Effect of gender and sex hormones on immune responses following shock

Martin K. Angele, Martin G. Schwacha, Alfred Ayala, Irshad H. Chaudry

Research output: Contribution to journalReview articlepeer-review

416 Scopus citations

Abstract

Several clinical and experimental studies show a gender dimorphism of the immune and organ responsiveness in the susceptibility to and morbidity from shock, trauma, and sepsis. In this respect, cell-mediated immune responses are depressed in males after trauma-hemorrhage, whereas they are unchanged or enhanced in females. Sex hormones contribute to this gender-specific immune response after adverse circulatory conditions. Specifically, studies indicate that androgens are responsible for the immunodepression after trauma-hemorrhage in males. In contrast, female sex steroids seem to exhibit immunoprotective properties after trauma and severe blood loss, because administration of estrogen prevents the androgen-induced immunodepression in castrated male mice. Nonetheless, the precise underlying mechanisms for these immunomodulatory effects of sex steroids after shock remain unknown. Although testosterone depletion, testosterone receptor antagonism, or estrogen treatment has been shown to prevent the depression of immune functions after trauma-hemorrhage, it remains to be established whether differences in the testosterone-estradiol ratio are responsible for the immune dysfunction. Furthermore, sex hormone receptors have been identified on various immune cells, suggesting direct effects. Thus, the immunomodulatory properties of sex hormones after trauma-hemorrhage might represent novel therapeutic strategies for the treatment of immunodepression in trauma patients.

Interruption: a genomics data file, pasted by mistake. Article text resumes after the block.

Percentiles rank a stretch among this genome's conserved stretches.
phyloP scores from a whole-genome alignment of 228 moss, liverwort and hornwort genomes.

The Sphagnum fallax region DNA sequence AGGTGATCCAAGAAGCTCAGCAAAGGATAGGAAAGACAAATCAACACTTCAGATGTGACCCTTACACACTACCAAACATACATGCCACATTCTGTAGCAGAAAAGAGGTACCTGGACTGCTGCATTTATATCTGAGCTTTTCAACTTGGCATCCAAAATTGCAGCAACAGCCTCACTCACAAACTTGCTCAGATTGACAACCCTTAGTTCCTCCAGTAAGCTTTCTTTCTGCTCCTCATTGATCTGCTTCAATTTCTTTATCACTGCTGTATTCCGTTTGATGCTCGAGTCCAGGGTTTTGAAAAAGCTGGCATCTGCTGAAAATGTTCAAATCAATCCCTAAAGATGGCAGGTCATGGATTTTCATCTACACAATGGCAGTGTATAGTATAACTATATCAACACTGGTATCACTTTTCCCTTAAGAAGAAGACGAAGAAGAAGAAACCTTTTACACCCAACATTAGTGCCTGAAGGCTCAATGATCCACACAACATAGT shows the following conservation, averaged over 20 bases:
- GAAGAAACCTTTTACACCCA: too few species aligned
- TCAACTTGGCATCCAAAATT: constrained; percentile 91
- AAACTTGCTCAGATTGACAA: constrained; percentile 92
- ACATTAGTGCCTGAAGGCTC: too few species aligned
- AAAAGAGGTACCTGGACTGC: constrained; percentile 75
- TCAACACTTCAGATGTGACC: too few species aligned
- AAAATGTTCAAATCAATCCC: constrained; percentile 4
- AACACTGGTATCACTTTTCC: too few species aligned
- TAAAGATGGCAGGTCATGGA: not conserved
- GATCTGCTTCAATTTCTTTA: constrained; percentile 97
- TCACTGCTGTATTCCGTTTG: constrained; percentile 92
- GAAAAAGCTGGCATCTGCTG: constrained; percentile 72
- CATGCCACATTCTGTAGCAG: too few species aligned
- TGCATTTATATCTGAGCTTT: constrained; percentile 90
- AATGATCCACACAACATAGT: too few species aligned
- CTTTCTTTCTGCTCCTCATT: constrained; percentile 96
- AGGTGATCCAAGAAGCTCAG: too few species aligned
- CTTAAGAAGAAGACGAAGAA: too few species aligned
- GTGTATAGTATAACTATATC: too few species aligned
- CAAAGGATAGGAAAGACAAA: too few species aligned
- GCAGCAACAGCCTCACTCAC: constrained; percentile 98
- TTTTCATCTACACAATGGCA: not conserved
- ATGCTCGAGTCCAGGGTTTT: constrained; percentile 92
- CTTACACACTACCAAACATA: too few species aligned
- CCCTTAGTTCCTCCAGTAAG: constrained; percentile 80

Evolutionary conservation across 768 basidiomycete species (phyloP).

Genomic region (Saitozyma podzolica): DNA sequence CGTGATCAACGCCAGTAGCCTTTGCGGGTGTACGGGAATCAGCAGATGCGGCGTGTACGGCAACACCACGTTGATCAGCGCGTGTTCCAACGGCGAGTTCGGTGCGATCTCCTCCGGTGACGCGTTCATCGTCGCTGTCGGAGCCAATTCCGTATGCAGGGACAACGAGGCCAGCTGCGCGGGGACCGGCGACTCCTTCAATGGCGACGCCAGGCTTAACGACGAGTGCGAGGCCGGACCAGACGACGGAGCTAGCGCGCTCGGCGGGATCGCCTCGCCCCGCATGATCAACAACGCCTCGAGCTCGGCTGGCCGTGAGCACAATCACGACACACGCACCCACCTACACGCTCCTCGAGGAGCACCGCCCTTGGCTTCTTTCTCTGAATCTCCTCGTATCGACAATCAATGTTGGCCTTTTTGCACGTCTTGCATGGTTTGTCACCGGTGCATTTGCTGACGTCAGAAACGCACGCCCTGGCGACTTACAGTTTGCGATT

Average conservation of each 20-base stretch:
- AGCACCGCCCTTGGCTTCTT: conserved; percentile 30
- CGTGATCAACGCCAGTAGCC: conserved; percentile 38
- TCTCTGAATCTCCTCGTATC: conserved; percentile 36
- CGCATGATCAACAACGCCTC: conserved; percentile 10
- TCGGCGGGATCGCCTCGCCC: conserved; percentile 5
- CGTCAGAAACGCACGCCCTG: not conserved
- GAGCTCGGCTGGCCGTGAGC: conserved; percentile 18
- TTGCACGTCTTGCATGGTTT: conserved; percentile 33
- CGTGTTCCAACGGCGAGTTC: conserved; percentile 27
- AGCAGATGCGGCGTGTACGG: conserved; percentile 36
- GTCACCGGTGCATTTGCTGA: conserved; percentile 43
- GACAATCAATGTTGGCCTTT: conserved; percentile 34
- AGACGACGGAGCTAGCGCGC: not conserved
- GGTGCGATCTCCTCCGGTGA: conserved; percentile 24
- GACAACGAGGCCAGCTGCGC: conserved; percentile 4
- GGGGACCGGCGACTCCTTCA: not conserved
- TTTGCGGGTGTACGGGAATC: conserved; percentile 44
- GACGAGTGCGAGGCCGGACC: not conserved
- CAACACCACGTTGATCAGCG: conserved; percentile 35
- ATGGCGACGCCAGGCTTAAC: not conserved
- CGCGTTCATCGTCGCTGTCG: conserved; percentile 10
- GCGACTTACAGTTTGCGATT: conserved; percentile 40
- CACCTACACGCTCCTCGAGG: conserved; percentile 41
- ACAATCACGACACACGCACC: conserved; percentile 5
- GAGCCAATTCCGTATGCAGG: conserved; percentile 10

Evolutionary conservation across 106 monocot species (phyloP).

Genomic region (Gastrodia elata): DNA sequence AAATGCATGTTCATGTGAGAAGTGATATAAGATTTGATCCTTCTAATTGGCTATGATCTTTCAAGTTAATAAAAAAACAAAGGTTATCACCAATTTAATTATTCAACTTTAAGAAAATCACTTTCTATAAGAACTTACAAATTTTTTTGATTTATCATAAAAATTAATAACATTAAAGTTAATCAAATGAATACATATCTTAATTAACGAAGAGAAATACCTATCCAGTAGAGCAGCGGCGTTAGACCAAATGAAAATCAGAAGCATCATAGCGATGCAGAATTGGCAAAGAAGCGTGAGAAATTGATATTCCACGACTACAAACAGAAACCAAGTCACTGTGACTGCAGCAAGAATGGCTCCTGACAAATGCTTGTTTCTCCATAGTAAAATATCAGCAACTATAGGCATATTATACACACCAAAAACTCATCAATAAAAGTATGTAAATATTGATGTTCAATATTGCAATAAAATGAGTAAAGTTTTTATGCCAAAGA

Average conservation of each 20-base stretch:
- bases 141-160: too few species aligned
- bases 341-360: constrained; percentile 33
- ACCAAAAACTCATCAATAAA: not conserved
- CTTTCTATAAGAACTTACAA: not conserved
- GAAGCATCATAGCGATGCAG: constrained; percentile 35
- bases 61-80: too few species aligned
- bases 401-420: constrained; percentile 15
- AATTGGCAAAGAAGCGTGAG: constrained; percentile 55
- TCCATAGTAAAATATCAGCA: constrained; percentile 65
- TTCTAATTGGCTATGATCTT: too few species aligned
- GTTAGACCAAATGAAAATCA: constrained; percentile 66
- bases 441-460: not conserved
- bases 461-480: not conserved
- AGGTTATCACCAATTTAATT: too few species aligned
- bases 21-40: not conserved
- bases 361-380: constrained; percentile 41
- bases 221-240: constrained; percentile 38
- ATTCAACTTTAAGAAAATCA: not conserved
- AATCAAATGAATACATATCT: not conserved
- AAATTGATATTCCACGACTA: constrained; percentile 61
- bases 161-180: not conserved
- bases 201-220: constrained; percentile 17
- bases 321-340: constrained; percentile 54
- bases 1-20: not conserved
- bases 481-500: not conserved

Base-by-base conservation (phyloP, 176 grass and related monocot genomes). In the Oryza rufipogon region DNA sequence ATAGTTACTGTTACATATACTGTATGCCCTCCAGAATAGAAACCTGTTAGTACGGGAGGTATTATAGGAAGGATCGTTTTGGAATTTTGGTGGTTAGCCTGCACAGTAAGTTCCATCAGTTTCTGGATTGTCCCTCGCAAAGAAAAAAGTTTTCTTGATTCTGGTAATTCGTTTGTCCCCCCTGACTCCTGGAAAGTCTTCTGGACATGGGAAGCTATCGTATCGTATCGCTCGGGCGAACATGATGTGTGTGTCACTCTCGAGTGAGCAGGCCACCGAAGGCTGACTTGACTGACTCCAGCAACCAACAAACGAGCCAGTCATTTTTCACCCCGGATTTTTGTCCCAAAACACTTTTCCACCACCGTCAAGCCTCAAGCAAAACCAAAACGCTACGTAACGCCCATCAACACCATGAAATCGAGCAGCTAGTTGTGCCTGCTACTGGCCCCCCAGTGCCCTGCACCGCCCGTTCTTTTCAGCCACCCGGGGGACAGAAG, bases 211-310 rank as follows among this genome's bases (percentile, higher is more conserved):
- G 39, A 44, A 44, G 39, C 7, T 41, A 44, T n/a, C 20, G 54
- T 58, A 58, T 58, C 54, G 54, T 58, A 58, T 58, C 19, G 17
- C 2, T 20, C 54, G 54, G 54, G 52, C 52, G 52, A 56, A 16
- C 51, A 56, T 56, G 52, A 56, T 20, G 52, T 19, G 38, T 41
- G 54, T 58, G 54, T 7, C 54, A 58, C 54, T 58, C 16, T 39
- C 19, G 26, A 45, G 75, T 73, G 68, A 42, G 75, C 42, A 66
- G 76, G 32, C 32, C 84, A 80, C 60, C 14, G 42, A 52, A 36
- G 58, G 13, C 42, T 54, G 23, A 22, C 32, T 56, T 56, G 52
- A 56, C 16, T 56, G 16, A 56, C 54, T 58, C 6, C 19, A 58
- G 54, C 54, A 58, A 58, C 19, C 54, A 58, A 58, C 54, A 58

Original languageEnglish (US)
Pages (from-to)81-90
Number of pages10
JournalShock
Volume14
Issue number2
DOIs
StatePublished - Aug 2000
Externally publishedYes

Keywords

  • Gender
  • Hemorrhagic shock
  • Immune depression
  • Kupffer cells
  • Macrophages
  • Sex steroids

ASJC Scopus subject areas

  • Emergency Medicine
  • Critical Care and Intensive Care Medicine

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